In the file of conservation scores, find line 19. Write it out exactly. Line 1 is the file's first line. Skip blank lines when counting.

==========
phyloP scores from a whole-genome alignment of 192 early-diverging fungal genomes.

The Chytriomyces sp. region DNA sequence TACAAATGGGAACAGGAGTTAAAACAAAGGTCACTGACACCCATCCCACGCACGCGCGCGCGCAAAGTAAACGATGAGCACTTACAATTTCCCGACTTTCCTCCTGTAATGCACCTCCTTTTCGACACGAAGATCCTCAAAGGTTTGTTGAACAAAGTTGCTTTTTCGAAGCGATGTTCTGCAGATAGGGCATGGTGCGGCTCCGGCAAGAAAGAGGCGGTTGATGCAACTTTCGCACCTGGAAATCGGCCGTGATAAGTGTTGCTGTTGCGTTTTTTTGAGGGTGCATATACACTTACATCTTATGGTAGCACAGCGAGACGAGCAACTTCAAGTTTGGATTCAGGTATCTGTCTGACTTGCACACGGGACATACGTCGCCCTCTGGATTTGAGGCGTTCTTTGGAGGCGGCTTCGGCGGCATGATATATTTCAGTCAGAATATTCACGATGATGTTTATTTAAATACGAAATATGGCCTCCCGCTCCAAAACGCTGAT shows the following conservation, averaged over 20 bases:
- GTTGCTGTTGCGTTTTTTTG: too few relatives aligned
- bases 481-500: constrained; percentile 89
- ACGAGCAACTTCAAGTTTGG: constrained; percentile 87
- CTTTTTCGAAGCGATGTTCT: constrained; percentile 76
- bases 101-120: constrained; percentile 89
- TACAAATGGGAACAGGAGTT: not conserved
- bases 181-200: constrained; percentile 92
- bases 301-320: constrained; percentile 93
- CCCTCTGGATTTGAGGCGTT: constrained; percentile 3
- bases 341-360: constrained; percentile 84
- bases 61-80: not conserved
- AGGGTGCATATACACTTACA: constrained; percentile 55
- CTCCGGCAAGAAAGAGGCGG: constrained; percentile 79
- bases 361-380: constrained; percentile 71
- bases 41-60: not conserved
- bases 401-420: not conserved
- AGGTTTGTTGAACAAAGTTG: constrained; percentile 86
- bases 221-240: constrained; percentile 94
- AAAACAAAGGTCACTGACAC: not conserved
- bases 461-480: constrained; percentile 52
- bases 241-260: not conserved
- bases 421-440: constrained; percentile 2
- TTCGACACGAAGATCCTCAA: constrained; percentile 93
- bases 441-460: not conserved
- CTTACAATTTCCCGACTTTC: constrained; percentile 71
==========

- AGGTTTGTTGAACAAAGTTG: constrained; percentile 86